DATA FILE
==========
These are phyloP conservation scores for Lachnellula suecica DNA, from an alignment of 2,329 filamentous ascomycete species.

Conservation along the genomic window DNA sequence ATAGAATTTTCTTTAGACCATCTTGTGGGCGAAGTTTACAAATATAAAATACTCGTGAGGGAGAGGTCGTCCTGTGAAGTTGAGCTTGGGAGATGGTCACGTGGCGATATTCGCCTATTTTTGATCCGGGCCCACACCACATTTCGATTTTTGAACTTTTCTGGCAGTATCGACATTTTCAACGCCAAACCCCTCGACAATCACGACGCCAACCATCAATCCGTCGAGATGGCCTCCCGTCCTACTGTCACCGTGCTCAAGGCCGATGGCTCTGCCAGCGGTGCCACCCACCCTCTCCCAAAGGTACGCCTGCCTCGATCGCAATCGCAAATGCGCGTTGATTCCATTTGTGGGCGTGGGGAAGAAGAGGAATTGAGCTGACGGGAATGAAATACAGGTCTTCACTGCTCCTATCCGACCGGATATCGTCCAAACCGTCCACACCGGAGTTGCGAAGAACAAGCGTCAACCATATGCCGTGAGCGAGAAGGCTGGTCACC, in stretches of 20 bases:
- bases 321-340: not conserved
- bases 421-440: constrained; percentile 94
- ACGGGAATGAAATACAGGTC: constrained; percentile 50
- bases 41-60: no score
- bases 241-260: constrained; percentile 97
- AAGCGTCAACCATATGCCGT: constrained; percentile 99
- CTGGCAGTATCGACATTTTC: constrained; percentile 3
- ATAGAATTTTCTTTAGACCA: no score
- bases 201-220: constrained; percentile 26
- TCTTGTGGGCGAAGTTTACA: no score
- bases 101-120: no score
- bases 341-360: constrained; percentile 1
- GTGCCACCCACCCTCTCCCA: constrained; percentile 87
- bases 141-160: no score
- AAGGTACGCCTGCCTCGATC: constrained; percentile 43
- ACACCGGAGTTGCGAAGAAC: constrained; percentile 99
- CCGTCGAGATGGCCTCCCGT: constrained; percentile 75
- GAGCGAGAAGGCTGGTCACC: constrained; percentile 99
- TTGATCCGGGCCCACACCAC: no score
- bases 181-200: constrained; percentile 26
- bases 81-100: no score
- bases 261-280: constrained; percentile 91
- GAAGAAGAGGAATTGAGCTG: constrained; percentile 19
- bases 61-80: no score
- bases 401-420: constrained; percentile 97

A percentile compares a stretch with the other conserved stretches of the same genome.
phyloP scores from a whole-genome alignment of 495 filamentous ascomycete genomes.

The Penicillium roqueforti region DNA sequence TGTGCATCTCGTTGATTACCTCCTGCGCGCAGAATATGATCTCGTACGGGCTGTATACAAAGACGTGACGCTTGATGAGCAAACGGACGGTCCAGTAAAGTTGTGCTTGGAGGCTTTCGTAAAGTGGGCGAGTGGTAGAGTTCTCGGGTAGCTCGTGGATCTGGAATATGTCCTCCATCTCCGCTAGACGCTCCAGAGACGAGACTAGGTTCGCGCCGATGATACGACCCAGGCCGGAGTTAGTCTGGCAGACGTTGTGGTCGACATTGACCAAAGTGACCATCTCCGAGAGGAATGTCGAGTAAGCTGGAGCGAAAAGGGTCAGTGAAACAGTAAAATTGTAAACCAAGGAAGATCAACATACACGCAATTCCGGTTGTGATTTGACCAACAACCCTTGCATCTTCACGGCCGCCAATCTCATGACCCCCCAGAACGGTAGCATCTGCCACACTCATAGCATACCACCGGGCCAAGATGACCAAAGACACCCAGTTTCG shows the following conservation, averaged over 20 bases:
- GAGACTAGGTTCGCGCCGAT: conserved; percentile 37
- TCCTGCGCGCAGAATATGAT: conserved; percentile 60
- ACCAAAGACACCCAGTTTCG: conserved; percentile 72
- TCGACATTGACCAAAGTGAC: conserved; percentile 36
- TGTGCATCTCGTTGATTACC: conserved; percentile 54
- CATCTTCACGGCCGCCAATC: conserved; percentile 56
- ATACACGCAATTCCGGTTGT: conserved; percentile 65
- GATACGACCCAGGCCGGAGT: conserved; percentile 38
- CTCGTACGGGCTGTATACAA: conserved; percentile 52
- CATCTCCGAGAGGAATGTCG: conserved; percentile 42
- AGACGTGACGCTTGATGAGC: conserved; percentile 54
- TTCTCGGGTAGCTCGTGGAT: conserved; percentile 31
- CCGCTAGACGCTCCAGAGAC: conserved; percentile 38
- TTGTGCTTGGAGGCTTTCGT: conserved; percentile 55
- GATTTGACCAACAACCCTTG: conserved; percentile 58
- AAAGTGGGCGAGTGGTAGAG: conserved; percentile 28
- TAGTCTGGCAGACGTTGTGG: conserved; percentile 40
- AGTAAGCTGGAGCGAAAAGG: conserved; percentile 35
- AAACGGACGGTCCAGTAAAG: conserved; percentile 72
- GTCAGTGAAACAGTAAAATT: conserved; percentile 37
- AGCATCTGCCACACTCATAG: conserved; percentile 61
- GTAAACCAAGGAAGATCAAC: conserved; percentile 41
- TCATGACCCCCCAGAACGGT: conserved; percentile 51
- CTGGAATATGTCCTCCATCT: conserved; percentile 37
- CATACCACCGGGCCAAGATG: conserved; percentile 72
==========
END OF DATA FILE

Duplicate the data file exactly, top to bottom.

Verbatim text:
These are phyloP conservation scores for Lachnellula suecica DNA, from an alignment of 2,329 filamentous ascomycete species.

Conservation along the genomic window DNA sequence ATAGAATTTTCTTTAGACCATCTTGTGGGCGAAGTTTACAAATATAAAATACTCGTGAGGGAGAGGTCGTCCTGTGAAGTTGAGCTTGGGAGATGGTCACGTGGCGATATTCGCCTATTTTTGATCCGGGCCCACACCACATTTCGATTTTTGAACTTTTCTGGCAGTATCGACATTTTCAACGCCAAACCCCTCGACAATCACGACGCCAACCATCAATCCGTCGAGATGGCCTCCCGTCCTACTGTCACCGTGCTCAAGGCCGATGGCTCTGCCAGCGGTGCCACCCACCCTCTCCCAAAGGTACGCCTGCCTCGATCGCAATCGCAAATGCGCGTTGATTCCATTTGTGGGCGTGGGGAAGAAGAGGAATTGAGCTGACGGGAATGAAATACAGGTCTTCACTGCTCCTATCCGACCGGATATCGTCCAAACCGTCCACACCGGAGTTGCGAAGAACAAGCGTCAACCATATGCCGTGAGCGAGAAGGCTGGTCACC, in stretches of 20 bases:
- bases 321-340: not conserved
- bases 421-440: constrained; percentile 94
- ACGGGAATGAAATACAGGTC: constrained; percentile 50
- bases 41-60: no score
- bases 241-260: constrained; percentile 97
- AAGCGTCAACCATATGCCGT: constrained; percentile 99
- CTGGCAGTATCGACATTTTC: constrained; percentile 3
- ATAGAATTTTCTTTAGACCA: no score
- bases 201-220: constrained; percentile 26
- TCTTGTGGGCGAAGTTTACA: no score
- bases 101-120: no score
- bases 341-360: constrained; percentile 1
- GTGCCACCCACCCTCTCCCA: constrained; percentile 87
- bases 141-160: no score
- AAGGTACGCCTGCCTCGATC: constrained; percentile 43
- ACACCGGAGTTGCGAAGAAC: constrained; percentile 99
- CCGTCGAGATGGCCTCCCGT: constrained; percentile 75
- GAGCGAGAAGGCTGGTCACC: constrained; percentile 99
- TTGATCCGGGCCCACACCAC: no score
- bases 181-200: constrained; percentile 26
- bases 81-100: no score
- bases 261-280: constrained; percentile 91
- GAAGAAGAGGAATTGAGCTG: constrained; percentile 19
- bases 61-80: no score
- bases 401-420: constrained; percentile 97

A percentile compares a stretch with the other conserved stretches of the same genome.
phyloP scores from a whole-genome alignment of 495 filamentous ascomycete genomes.

The Penicillium roqueforti region DNA sequence TGTGCATCTCGTTGATTACCTCCTGCGCGCAGAATATGATCTCGTACGGGCTGTATACAAAGACGTGACGCTTGATGAGCAAACGGACGGTCCAGTAAAGTTGTGCTTGGAGGCTTTCGTAAAGTGGGCGAGTGGTAGAGTTCTCGGGTAGCTCGTGGATCTGGAATATGTCCTCCATCTCCGCTAGACGCTCCAGAGACGAGACTAGGTTCGCGCCGATGATACGACCCAGGCCGGAGTTAGTCTGGCAGACGTTGTGGTCGACATTGACCAAAGTGACCATCTCCGAGAGGAATGTCGAGTAAGCTGGAGCGAAAAGGGTCAGTGAAACAGTAAAATTGTAAACCAAGGAAGATCAACATACACGCAATTCCGGTTGTGATTTGACCAACAACCCTTGCATCTTCACGGCCGCCAATCTCATGACCCCCCAGAACGGTAGCATCTGCCACACTCATAGCATACCACCGGGCCAAGATGACCAAAGACACCCAGTTTCG shows the following conservation, averaged over 20 bases:
- GAGACTAGGTTCGCGCCGAT: conserved; percentile 37
- TCCTGCGCGCAGAATATGAT: conserved; percentile 60
- ACCAAAGACACCCAGTTTCG: conserved; percentile 72
- TCGACATTGACCAAAGTGAC: conserved; percentile 36
- TGTGCATCTCGTTGATTACC: conserved; percentile 54
- CATCTTCACGGCCGCCAATC: conserved; percentile 56
- ATACACGCAATTCCGGTTGT: conserved; percentile 65
- GATACGACCCAGGCCGGAGT: conserved; percentile 38
- CTCGTACGGGCTGTATACAA: conserved; percentile 52
- CATCTCCGAGAGGAATGTCG: conserved; percentile 42
- AGACGTGACGCTTGATGAGC: conserved; percentile 54
- TTCTCGGGTAGCTCGTGGAT: conserved; percentile 31
- CCGCTAGACGCTCCAGAGAC: conserved; percentile 38
- TTGTGCTTGGAGGCTTTCGT: conserved; percentile 55
- GATTTGACCAACAACCCTTG: conserved; percentile 58
- AAAGTGGGCGAGTGGTAGAG: conserved; percentile 28
- TAGTCTGGCAGACGTTGTGG: conserved; percentile 40
- AGTAAGCTGGAGCGAAAAGG: conserved; percentile 35
- AAACGGACGGTCCAGTAAAG: conserved; percentile 72
- GTCAGTGAAACAGTAAAATT: conserved; percentile 37
- AGCATCTGCCACACTCATAG: conserved; percentile 61
- GTAAACCAAGGAAGATCAAC: conserved; percentile 41
- TCATGACCCCCCAGAACGGT: conserved; percentile 51
- CTGGAATATGTCCTCCATCT: conserved; percentile 37
- CATACCACCGGGCCAAGATG: conserved; percentile 72